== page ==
It’s often believed that the analytics and scouting departments in any given organization are always at odds with each other, and it is true that the approaches will favor different types of players at times. Then there are instances when the two come together in harmony. Such is the case with Fraley, who parlayed a strong career at LSU into being the Rays’ pick in the Competitive Balance Round B of the 2016 Draft. He had trouble staying healthy in 2017 and '18, but the Mariners had seen enough meshing of the analytic data with his tools and athleticism to have him included in the Mike Zunino deal after the 2018 season. Staying relatively healthy in 2019, he showed what he’s capable of, nearly turning in a 20-20 season and making his big league debut.
Even though he’s missed a lot of reps with injuries, Fraley has always been able to hit, but there was some question about his ability to drive the ball. There are no concerns about that now as he’s gotten much more physical and impacts the ball on a consistent basis. He sold out more for power in 2019 and got the ball in the air more, more than doubling his career home run output, but without sacrificing his hit tool. He also got back to using his speed on the basepaths, topping 20 steals for the first time since his pro debut.
That speed allows him to cover more than enough ground to be an outstanding center fielder and he’s shown he’s more than capable of handling the corners, albeit with a below-average arm. He could play all three spots for the time being, but has more than enough ability to be an everyday guy in a big league lineup.
Scouting grades: Hit: 50 | Power: 45 | Run: 65 | Arm: 40 | Field: 60 | Overall: 50
After three productive years at LSU, where he looked very much like a future center fielder and leadoff type hitter, Fraley was a Competitive Balance Round B pick of the Rays in 2016. As good as he was in college, he was tough to see as a pro, missing nearly all of the 2017 season and half of 2018 with injuries, though he did make up for some lost time with a dominant turn in the Australian Baseball League after the '17 season. The Mariners, who loved his speed and defense in LSU, loved what they did see when he was on the field and were sure to get him as part of the deal that sent Mike Zunino to Tampa Bay this past offseason.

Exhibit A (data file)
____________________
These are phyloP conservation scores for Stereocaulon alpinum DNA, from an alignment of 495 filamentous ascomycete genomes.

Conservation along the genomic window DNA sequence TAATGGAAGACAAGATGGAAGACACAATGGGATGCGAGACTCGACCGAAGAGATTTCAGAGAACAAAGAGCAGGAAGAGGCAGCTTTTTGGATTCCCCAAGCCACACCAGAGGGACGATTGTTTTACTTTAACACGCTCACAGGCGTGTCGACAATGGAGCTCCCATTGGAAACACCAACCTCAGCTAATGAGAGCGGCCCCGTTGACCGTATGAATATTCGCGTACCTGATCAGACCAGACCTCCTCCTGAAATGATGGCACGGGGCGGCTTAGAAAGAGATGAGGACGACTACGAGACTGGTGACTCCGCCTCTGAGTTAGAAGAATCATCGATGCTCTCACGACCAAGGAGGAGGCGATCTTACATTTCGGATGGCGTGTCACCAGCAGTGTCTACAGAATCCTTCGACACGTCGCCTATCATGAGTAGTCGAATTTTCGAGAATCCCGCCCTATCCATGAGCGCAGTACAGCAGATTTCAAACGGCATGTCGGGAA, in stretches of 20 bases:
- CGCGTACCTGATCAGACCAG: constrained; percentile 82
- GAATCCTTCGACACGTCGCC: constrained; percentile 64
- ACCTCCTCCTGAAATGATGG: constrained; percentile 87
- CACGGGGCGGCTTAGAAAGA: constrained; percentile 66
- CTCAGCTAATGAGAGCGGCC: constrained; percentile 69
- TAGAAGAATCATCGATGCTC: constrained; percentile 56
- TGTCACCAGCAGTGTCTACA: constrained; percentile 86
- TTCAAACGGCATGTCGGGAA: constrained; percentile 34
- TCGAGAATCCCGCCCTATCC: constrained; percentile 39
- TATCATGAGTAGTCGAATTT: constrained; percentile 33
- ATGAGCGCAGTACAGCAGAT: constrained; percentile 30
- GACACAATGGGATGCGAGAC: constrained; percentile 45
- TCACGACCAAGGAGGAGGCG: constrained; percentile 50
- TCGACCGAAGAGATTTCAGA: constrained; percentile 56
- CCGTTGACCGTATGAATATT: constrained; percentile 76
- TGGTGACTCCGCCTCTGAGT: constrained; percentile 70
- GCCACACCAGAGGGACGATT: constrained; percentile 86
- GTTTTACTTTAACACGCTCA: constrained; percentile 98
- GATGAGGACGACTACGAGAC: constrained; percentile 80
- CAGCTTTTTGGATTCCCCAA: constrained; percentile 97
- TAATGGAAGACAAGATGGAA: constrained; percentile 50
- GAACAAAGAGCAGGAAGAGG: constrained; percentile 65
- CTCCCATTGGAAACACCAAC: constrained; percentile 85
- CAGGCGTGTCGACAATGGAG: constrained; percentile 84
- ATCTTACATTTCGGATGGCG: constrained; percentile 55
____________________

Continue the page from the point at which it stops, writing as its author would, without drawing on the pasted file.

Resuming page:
One question facing Fraley when he entered pro ball was whether he would be physical enough at the plate. While he only got 225 at-bats in 2018, he showed the ability to drive the ball with extra-base authority, especially to his pull side. His legs and his glove are still his carrying tools and he has more than enough ability to stick in center field long term, albeit with a below-average arm. He has basestealing ability as well and should get back to wreaking more havoc when 100 percent healthy.
Controlling the strike zone and getting on base are still the keys for Fraley to profile as a top-of-the-order catalyst. If he can continue to impact the ball like he has at times, there's still time for him to develop into a big league regular.
Scouting grades:</b> Hit: 50 | Power: 35 | Run: 70 | Arm: 40 | Field: 60 | Overall: 45
The Rays drafted Fraley 77th overall in Lottery Round B last June after he had batted .324/.407/.459 as a junior for Louisiana State while ranking among the SEC leaders in steals, runs, hit and triples. He signed for $797,500 and spent his entire pro debut at Class A Short Season Hudson Valley, where he posted a .703 OPS and stole 33 bases to pace the New York-Penn League.
Fraley is well suited to bat atop a lineup, as he has a patient, contact-oriented approach and good feel for using the entire field. His flat left-handed swing offers little in the way of over-the-fence power, but he does have a knack for pounding the gaps and accrues plenty of doubles and triples. Meanwhile, Fraley's well-above-average speed is his best tool, and he knows how to apply it on the basepaths and in center field.
The presence of 2015 second-rounder Andrew Stevenson kept Fraley from manning center field until his junior year, but he possesses the speed and instincts to at least be a solid defender there, where his below-average arm strength is a clean fit.
Scouting grades: Hit: 50 | Power: 35 | Run: 60 | Arm: 40 | Field: 55 | Overall: 45
Louisiana State has had five outfielders selected in the top three rounds of the past six Drafts, and Fraley should go in the same territory in June. A semi-regular as a freshman and a left fielder in deference to gifted defender Andrew Stevenson on the Tigers' 2015 College World Series team, he's the center fielder and offensive catalyst on their '16 squad.
Fraley is well suited to bat atop a lineup, as he has a patient contact-oriented approach and the plus speed and know-how to steal bases. His flat left-handed swing doesn't yield much power, but his on-base skills rank among the best in college baseball. Fraley has performed well during two summers in the Cape Cod League.
Though he hadn't played much center field for LSU before this spring, Fraley's speed and instincts make him at least a solid defender there. His arm strength is below average, but it isn't considered a liability.